inclusion is integral to the organization’s success and wellbeing, and seeing them as everyone’s responsibility.
|Tally the number that you checked in each category and write it in the box beside the corresponding part|
|Which box did you check the most boxes beside?
Look at the definition that corresponds to that section. Although you may have checked a few boxes in other categories, it is likely that this category is the place where your board is currently functioning. If you checked a similar number of boxes beside more than one section, this indicates that your board is in transition from one category to the next.
The purpose of this assessment tool is not to define your board, but rather gives you a place to begin a conversation with your board about how to continue to cultivate healthy practices and make changes where necessary to build a stronger culture of inclusion.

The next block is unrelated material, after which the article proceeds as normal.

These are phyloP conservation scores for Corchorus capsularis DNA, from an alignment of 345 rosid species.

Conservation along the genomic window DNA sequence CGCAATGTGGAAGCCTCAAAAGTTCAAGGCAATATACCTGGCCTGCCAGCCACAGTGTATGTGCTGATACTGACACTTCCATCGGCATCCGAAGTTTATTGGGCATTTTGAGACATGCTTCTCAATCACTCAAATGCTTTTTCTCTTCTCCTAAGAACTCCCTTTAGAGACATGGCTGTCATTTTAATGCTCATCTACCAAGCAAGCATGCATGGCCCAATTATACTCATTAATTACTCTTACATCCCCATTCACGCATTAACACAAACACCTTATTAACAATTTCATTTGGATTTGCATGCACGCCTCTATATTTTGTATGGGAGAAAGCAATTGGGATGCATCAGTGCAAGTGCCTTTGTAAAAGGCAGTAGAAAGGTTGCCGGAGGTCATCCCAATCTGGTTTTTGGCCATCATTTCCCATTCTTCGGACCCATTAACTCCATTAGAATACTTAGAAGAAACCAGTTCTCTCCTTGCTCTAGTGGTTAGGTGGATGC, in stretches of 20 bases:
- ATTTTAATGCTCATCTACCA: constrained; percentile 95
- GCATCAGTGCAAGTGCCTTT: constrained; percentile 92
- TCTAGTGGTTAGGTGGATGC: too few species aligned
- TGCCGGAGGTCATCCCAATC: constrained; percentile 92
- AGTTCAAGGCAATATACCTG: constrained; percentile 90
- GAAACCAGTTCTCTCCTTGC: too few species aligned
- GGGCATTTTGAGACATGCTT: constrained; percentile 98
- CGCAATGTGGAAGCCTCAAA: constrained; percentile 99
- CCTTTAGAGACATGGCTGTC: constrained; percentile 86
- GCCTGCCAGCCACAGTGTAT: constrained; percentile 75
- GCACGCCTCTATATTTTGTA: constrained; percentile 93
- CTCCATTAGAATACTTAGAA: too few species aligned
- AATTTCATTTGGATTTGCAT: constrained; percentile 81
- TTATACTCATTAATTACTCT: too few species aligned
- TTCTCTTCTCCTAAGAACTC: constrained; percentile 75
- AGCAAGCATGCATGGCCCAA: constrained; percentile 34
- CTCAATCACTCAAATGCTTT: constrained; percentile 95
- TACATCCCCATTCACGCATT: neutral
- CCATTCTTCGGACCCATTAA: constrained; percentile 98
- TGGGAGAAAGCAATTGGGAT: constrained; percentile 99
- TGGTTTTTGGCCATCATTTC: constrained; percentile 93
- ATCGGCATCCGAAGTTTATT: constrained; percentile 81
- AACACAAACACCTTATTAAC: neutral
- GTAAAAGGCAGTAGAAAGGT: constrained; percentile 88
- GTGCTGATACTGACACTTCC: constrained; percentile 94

Diversity and difference are barely on the radar, and there is no recognition of the value that inclusion brings to the board or the organization. Overt or subtle discrimination is present. When a discriminatory incident happens, it may be minimized and there is no attempt at redress. Individuals who face discrimination must deal with any of its negative impacts without support. There is also the feeling of not being valued or respected. Individuals can feel that they don’t belong, and that their perspectives are not welcomed. There is a very entrenched/simplistic sense of who is seen as “normal” and who is seen as “different”.
There is some effort made to welcome under-represented people onto your board, based on a belief that all people are equal and so should be given equal opportunities for participation. Discrimination is seen as somewhat important to address, but actions taken to address it lack adequate resources, do not happen consistently and are ad hoc.